PARIS -- Addressing almost 200 countries at the U.N. Climate Change Conference on Monday evening, Prime Minister Narendra Modi said that the fate of the planet would be decided over the next few days, but it was the responsibility of developed countries to shoulder the burden of saving the world.
In his speech, Modi stuck to India's long-standing positions in climate change negotiations despite pressure on New Delhi to take on weightier obligations to combat the global crisis.
"Democratic India must grow rapidly to meet the aspirations of 1.25 billion people, 300 million of whom are without access to energy," Modi said on Monday evening at the Le Bourget centre.
Climate justice demands that developed nations reduce their CO2 emissions and allow developing countries to use the remaining carbon space to pursue their economic growth, Modi said.
In a display of political will, world leaders from 150 countries, including U.S. President Barack Obama and Chinese President Xi Jinping, made speeches about countering climate change before global warming reached a point of no return.
"I've come here personally as the leader of the world's largest economy, and the second largest emitter, to say that the United States of America not only recognises our role in creating this environment, we embrace our responsibility to do something about it," said Obama.
"This is a turning point. This is the moment that we finally decided to save our planet," he said.
The main objective of this two-weeks long conference is for nations to reach an agreement on how to stop global temperature from rising above two degrees Celsius over preindustrial levels, and avert the deadliest consequences of climate change. So far, the combined CO2 emissions reduction targets will limit temperature rise to 2.7 degrees Celsius.
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Even as world leaders spoke of joining hands to counter climate change, their speeches reflected the stark divergences which have plagued these negotiations for years.
Perry G. Christie, Prime Minister of Bahamas, who spoke just before Modi, reiterated that two degrees Celsius was too dangerous for Small Island Developing Nations, and the target should be 1.5 degrees Celsius.
India is contending with a huge challenge to combat poverty and accelerate its economic growth, which will largely be powered by fossil fuels over the next two decades, and deal with climate change - a crisis to which it is hugely vulnerable.
In view of global concerns and its own vulnerability to climate change, India's action plan is to reduce the emissions intensity of its GDP by 33-35 percent by 2030 from 2005 levels, and produce 40 percent of electric power from non-fossil fuel based energy.
Around 40 billion tonnes of CO2 has been emitted into the atmosphere. The largest emitters are China at 28 percent, US at 14 percent, EU at 10 percent and India at 7 percent (with the highest growth rate of 5.1 percent), according to the 2014 Global Carbon Report.
India produces 1.9 tonnes of emissions per person (per capita), compared with 16.4 tonnes per person in the U.S., 7.2 tonnes in China and 6.8 tonnes in the EU.
While the world is worried about India's plan to ramp up its production of coal to 1.5 billion metric tons of coal by 2020, which will make it second only to China in coal production, New Delhi has ruled out any compromise on its development agenda.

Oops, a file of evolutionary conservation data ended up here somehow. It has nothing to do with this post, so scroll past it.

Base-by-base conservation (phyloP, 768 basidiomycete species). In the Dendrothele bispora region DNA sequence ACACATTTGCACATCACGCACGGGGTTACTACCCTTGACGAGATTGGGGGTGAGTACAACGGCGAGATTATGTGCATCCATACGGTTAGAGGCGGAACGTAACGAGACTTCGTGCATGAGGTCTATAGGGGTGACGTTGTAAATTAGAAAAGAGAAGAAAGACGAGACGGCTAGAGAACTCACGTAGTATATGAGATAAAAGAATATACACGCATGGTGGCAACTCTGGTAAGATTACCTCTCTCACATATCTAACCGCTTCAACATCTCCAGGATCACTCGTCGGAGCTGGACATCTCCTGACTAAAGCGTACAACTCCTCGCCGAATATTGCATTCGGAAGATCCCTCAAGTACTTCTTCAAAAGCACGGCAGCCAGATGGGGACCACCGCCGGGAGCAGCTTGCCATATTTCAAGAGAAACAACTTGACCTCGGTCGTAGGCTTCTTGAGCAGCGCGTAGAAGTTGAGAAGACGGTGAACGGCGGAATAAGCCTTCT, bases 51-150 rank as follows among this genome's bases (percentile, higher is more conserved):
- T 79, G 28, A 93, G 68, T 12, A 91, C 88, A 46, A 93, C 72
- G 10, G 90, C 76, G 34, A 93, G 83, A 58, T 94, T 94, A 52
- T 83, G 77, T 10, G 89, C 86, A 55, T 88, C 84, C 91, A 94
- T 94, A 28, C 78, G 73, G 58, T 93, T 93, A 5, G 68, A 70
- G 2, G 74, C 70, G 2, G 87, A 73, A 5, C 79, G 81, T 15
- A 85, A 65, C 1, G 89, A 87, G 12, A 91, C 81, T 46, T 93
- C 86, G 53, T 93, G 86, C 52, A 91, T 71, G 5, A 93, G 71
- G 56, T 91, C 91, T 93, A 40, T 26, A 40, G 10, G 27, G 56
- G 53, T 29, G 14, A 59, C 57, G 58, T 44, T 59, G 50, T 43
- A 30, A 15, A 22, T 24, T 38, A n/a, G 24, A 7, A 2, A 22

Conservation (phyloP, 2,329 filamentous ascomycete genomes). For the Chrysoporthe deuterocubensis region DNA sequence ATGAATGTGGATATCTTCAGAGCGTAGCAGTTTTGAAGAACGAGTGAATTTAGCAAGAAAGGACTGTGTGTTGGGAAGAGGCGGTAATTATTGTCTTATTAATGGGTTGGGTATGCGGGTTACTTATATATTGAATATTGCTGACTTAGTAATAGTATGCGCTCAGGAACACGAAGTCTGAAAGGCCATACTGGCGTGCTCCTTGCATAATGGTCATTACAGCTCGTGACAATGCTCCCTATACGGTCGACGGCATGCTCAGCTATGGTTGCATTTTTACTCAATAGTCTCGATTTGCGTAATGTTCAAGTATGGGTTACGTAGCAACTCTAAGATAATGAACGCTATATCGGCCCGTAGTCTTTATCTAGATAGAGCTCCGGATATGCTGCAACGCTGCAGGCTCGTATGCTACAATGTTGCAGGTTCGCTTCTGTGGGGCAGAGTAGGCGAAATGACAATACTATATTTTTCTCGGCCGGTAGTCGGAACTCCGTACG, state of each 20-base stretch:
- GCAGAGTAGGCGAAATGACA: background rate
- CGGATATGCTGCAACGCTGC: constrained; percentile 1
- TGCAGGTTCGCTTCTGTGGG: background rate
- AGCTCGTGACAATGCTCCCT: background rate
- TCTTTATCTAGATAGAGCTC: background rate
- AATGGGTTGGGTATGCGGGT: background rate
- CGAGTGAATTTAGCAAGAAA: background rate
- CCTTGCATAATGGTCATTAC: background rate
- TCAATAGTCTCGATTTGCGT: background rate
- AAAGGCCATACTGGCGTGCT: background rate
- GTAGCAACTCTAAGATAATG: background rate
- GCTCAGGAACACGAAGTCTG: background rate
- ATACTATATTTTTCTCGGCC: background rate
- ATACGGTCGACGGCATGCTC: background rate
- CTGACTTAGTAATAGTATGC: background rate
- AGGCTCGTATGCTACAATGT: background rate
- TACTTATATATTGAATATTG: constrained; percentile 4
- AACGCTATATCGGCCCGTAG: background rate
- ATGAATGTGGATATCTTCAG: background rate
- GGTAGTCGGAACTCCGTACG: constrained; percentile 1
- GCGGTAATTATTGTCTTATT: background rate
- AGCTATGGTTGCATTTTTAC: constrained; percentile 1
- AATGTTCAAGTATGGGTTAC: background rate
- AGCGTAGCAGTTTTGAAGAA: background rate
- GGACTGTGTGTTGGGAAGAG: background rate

Over the past year, however, the Modi government has escalated its efforts to communicate its "unique position" to the world, and appear to be engaging constructively.
During his one-day long trip to COP21, Modi had three bilateral meetings with Japan, France and the United States.
French President Francois Hollande joined Modi in launching the International Solar Alliance which is his government's effort to bring together nations for an exchange of ideas on how to make solar energy available cheaply. India has pledged $30 million to build the secretariat infrastructure.
"As the developing world lift billions of people into prosperity, our hope for a sustainable planet rests on a bold global initiative. It will mean advanced countries leaving enough carbon space for developing countries to grow. That is natural climate justice." PM Narendra Modi at COP21.
Key challenges in this conference (Paris COP21) include ramping up the level of ambition on emissions reduction goals to meet the 2 degree Celsius target, ensuring that developed countries provide adequate finances for poor countries to adapt to climate change, as well as paying for damages caused by extreme weather events.
Countries also have to work out procedural issues on the mechanism of funding, monitoring how countries pursue their domestic action plans to combat climate change, and establish some degree of accountability.
"Here in Paris let us secure an agreement that builds in ambition, where progress paves the way for regularly updated targets. Targets that are not set by each for us but for each of us taking into account the difference which each nation is facing. Here in Paris, let us agree to a strong system of transparency that gives all of us confidence that each of us are meeting our commitments." President Barack Obama at COP21.
Echoing India's cornerstone position of "historical responsibility," Modi said that "principles of equity and common but differentiated responsibilities must remain the bedrock of our collective enterprise."
In his speech, Obama insisted that "strong economic growth and safer environment" are not antithetical.
"Last year, the global economy grew while global carbon emissions from burning fossil fuels stayed flat. And what this means can't be overstated. We have broken the old arguments for inaction. We have proved that strong economic growth and a safer environment no longer have to conflict with one another," he said.
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